"Ŝi ne agas tiel bone kiel vi."

Translation:She does not act as well as you.

July 5, 2015

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The way the correlatives tiel and kiel are used here took me a long time to understand, so here's my interpretation (full disclosure, I'm not an expert).

At first I thought the sentence would translate to "She does not act that way well how you." That really doesn't make sense.

Correlatives are just words that perform a single function in a pair. For example in "I like neither wasps nor hornets", neither and nor are correlatives. Understanding that, I still was confused how question words (the correlatives starting with k) are considered correlatives, because they always seem to be used alone.

However, I found that many romance languages phrase relative clauses in a way like this: "I eat that, what you eat.", where it would normally be "I eat what you eat" for English speakers. Additionally, I thought about how demonstratives sometimes can modify the word that follows.

So, I ended up with a better translation, "She does not act that well how you act", by letting the 'agas' verb be implied after 'vi'. This is awkward, but at least it makes sense. Hopefully this helped somebody other than me understand this usage of tiel and kiel. Corrections or additional explanations are always appreciated.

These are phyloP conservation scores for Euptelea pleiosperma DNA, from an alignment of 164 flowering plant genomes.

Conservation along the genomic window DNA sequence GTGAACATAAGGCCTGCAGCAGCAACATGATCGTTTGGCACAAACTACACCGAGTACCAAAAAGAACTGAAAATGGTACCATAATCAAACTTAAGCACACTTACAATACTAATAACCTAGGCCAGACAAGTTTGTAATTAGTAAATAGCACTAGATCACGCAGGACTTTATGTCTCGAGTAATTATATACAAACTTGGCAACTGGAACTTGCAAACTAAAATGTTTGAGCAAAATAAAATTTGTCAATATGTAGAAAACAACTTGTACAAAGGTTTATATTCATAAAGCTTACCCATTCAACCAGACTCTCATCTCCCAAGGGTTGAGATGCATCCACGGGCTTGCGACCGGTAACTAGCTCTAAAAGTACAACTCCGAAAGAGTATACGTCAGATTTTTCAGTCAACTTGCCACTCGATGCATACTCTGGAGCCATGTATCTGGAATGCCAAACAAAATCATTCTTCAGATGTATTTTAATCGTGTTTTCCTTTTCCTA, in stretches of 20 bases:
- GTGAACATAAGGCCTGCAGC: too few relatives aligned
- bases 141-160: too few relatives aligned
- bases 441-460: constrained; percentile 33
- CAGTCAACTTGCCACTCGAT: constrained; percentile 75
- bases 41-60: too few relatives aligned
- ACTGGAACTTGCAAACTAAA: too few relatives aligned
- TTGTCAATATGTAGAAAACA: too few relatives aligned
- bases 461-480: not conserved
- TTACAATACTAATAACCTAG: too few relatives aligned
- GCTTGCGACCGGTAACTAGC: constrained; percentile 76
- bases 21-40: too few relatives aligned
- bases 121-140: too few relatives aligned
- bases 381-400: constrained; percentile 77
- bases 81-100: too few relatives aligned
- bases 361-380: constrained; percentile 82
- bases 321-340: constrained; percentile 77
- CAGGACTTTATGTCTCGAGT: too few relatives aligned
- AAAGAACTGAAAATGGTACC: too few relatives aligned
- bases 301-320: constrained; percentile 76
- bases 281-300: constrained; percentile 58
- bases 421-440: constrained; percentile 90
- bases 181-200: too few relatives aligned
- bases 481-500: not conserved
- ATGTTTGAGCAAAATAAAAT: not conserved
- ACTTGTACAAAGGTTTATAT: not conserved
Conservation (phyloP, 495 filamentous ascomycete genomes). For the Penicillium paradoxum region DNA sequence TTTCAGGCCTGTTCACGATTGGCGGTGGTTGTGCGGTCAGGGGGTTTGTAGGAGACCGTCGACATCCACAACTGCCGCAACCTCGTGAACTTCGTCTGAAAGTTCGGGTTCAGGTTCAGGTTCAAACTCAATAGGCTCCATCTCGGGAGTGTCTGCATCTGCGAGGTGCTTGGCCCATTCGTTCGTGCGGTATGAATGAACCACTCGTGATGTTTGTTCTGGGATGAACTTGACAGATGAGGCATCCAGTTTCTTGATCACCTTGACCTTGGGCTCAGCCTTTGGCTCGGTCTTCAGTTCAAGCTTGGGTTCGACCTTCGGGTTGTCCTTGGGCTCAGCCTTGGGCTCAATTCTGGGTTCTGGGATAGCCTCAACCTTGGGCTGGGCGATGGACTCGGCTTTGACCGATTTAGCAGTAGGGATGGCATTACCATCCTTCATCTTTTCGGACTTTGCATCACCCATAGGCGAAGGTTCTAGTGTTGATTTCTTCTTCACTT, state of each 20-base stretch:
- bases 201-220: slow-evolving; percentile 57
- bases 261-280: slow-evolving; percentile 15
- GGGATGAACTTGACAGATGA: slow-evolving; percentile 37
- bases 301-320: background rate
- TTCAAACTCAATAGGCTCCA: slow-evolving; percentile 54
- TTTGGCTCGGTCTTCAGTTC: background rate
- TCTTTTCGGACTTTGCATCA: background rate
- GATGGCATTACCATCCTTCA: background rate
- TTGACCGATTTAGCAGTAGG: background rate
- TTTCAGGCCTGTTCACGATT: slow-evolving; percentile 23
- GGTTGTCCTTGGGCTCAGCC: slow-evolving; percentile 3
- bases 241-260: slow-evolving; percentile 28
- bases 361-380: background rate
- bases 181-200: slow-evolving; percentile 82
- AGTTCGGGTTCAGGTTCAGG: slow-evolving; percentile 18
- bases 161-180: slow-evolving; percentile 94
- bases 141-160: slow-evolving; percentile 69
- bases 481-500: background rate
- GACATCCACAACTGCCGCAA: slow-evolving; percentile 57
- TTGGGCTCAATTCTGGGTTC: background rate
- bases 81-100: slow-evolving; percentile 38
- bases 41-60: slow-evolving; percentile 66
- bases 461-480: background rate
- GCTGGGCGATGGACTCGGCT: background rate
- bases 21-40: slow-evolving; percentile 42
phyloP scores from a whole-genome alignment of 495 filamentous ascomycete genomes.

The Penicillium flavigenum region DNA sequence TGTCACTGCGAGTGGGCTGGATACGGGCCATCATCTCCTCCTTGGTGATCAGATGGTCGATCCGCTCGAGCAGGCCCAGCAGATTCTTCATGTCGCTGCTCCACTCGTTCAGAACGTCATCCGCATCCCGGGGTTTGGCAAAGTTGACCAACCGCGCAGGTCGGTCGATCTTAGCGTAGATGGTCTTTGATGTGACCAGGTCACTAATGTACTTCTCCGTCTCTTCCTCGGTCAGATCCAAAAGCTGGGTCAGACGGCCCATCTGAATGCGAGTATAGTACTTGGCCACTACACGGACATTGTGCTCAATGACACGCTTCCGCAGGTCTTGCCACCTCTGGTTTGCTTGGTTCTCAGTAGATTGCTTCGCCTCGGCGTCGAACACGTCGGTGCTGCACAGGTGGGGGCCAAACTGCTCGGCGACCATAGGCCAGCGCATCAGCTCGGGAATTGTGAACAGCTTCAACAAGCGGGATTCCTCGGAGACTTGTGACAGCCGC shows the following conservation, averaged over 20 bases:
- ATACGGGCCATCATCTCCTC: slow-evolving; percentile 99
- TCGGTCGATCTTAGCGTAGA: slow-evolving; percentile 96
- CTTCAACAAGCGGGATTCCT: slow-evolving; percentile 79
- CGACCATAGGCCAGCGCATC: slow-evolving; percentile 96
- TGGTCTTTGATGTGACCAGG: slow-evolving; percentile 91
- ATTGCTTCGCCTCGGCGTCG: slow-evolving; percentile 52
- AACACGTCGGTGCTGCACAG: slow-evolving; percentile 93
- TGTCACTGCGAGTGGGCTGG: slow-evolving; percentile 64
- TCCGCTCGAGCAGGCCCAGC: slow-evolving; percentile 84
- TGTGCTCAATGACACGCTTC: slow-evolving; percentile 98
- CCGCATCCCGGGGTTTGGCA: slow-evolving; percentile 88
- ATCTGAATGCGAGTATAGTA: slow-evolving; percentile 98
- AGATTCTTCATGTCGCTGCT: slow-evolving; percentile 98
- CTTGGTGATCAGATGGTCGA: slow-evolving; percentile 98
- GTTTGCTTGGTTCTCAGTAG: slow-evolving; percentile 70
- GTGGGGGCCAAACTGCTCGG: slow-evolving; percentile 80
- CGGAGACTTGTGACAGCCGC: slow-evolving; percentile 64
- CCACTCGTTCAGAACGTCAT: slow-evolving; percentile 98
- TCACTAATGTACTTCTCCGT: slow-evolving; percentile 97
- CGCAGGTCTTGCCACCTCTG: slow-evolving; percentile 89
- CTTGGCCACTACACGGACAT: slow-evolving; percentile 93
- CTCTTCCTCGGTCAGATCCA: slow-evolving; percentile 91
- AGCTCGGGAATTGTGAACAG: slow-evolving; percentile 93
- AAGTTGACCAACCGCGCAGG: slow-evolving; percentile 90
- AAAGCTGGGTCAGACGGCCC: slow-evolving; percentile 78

Ultimately, as one learns Esperanto, one will need to learn to express (and understand) words. Of course "She does not act that way well how you" doesn't make sense. It's not English and it's not Esperanto.

For those still in translation mode, simply accept and learn that "tiel... kiel..." is a pattern that often translates to "as... as...". In that case, your literal translation becomes She does not act as well as you" - which is also the correct translation.

For those who want to know why it means "as... as..." - think of it as She does not act well in that way in which way you do."


Like tan... como in Spanish


I think of it as: She does not act .. the good way, the way you do.

(.. added for clarity)

As in, "kiel vi" is a subordinate clause describing "tiel bone." It's like a combination of:

"Ŝi ne agas tiel bone." and "Ŝi ne agas kiel vi (agas)."